Press release 68/24 - 05.06.2024

Heat action plan for Augsburg’s University Hospital

New research project to develop measures to help cope with heatwaves.

A heat action plan for the University Hospital Augsburg is being developed by researchers at the Chair for Regional Climate Change and Health at the Faculty of Medicine in collaboration with the Centre for Occupational Medicine at the University Hospital Augsburg. Over the next two years, researchers in the recently started “ProTect” project will analyse heat stress, develop measures to address it, and then evaluate the measures in order to help the hospital cope with heatwaves.

Sophie Scheidl


For a few days now, several small, grey boxes with an umbrella-shaped dome over them have been stationed in several rooms at the University Hospital Augsburg. Their job is to measure temperature and humidity. “For the next two summers, we will be collecting data to assess heat-related health risks,” explains Sophie Scheidl, a researcher at the Chair for Regional Climate Change and Health headed by Prof. Dr Elke Hertig. The aim of the project is to develop a heat action plan for Augsburg’s University Hospital.

“Heatwaves are a noticeable and significant side effect of climate change. The health sector plays an important role in preventing health side-effects, with hospitals and clinics at the interface of at-risk groups such as the sick and the elderly. Action plans to prepare for heatwaves therefore have to be especially developed for hospitals,” explains Scheidl. She wants to find out what is needed to prepare for and adapt to heatwaves in a large hospital and how staff and patients can be better informed and protected.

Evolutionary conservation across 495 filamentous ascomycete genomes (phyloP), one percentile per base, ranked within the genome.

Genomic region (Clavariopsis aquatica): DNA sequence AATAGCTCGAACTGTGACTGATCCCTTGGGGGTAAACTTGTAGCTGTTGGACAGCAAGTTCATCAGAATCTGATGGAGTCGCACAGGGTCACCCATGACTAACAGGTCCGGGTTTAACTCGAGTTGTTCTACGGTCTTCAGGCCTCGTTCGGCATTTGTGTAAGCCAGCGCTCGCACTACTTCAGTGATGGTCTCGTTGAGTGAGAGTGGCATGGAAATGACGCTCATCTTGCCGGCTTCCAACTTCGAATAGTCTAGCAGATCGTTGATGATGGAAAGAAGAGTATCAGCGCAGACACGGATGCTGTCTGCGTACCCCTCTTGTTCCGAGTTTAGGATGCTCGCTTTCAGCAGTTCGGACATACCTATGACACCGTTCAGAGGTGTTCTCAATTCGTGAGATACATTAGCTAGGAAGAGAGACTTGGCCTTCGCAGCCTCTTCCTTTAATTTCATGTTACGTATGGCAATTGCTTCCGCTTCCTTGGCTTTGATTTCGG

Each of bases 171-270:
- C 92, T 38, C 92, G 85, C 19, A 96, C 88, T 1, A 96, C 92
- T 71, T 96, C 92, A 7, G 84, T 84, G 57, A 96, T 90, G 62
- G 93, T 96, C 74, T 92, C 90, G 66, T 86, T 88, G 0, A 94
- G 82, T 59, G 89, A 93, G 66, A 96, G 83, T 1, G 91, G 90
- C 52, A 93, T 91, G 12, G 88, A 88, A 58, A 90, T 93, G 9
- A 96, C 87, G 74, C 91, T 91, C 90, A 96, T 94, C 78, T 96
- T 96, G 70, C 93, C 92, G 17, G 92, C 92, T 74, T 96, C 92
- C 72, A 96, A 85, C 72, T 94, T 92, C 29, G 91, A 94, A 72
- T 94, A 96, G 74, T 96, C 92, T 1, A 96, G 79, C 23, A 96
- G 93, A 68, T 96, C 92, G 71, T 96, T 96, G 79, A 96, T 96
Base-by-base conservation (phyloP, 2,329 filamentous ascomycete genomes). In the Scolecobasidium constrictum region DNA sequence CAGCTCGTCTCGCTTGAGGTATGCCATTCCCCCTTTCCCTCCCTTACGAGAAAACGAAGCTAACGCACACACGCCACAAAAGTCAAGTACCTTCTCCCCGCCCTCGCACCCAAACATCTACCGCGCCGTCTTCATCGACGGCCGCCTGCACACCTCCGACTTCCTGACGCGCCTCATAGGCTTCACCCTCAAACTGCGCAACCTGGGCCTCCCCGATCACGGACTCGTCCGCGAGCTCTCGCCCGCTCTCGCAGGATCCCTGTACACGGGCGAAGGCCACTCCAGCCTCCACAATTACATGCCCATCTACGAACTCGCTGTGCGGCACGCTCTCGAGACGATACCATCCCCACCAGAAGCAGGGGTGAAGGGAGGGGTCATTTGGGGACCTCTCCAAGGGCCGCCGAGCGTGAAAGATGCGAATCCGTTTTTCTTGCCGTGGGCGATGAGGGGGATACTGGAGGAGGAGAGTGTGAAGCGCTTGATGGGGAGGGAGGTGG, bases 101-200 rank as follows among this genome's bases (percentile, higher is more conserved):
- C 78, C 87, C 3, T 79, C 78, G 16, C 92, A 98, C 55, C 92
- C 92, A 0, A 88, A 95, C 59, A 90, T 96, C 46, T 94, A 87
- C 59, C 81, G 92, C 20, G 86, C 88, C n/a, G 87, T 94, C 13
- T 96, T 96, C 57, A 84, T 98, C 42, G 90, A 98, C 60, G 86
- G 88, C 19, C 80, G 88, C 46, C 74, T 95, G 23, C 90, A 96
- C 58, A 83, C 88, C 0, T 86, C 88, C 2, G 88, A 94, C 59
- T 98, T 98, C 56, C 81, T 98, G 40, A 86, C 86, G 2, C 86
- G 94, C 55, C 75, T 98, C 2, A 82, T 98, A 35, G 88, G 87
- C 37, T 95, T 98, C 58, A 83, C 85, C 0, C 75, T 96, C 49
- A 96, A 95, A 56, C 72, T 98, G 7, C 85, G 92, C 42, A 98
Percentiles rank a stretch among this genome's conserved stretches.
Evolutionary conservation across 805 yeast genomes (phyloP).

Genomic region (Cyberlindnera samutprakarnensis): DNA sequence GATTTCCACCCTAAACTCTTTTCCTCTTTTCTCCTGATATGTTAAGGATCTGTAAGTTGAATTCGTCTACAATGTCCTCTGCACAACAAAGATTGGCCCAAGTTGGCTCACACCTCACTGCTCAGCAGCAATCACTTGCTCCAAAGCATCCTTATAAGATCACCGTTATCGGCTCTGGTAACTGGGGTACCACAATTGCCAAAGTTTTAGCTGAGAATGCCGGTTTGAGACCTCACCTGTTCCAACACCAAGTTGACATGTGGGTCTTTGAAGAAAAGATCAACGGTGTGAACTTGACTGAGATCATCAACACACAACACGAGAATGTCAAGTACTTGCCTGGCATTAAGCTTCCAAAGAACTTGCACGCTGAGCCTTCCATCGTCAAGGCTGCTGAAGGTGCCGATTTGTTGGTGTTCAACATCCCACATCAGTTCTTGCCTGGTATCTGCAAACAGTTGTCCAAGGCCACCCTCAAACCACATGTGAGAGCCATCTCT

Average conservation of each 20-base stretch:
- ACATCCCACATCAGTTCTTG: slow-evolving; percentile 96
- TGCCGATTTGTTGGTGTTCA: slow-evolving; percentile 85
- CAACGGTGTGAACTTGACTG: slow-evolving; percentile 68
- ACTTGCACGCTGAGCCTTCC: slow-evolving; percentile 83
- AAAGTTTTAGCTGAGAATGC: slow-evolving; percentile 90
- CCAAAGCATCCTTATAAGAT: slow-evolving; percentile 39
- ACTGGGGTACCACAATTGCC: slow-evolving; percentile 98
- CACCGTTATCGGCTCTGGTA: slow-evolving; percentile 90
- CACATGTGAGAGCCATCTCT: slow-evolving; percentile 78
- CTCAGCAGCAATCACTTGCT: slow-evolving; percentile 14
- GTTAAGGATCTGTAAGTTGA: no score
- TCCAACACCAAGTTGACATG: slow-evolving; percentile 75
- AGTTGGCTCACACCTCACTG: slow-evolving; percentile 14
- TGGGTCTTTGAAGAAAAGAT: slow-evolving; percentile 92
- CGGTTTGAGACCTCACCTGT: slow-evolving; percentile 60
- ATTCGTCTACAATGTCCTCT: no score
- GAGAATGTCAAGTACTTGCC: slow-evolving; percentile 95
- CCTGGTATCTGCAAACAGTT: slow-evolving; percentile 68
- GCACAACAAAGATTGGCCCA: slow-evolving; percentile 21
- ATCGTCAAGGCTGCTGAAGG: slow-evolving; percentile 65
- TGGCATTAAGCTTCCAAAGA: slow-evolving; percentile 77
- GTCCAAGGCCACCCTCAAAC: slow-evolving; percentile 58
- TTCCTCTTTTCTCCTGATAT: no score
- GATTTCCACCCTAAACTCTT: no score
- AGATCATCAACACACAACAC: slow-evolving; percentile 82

How to deal with a heatwave?

Alongside quantifying heat stress, Scheidl and the other researchers in the “ProTect” project are compiling an inventory of precautionary and counter measures. Through questionnaires, they are collecting data about how hospital staff perceive heat stress and how much they know about the effects of heat on the mind and body. They are also collecting information about what measures are already in place for heat events such as adjusting room ventilation, the amount patients drink, or the administration of medication.

Following this, they will develop a heat action plan in collaboration with experts and other staff. In the final phase, the plan will be trialled in a test phase and then evaluated. The project runs for an initial two years and aims to develop a permanent heat action plan.


Wissenschaftlicher Kontakt

Regional Climate Change and Health
Research assistant
Regional Climate Change and Health


Corina Härning
Deputy Media Officer
Communications and Media Relations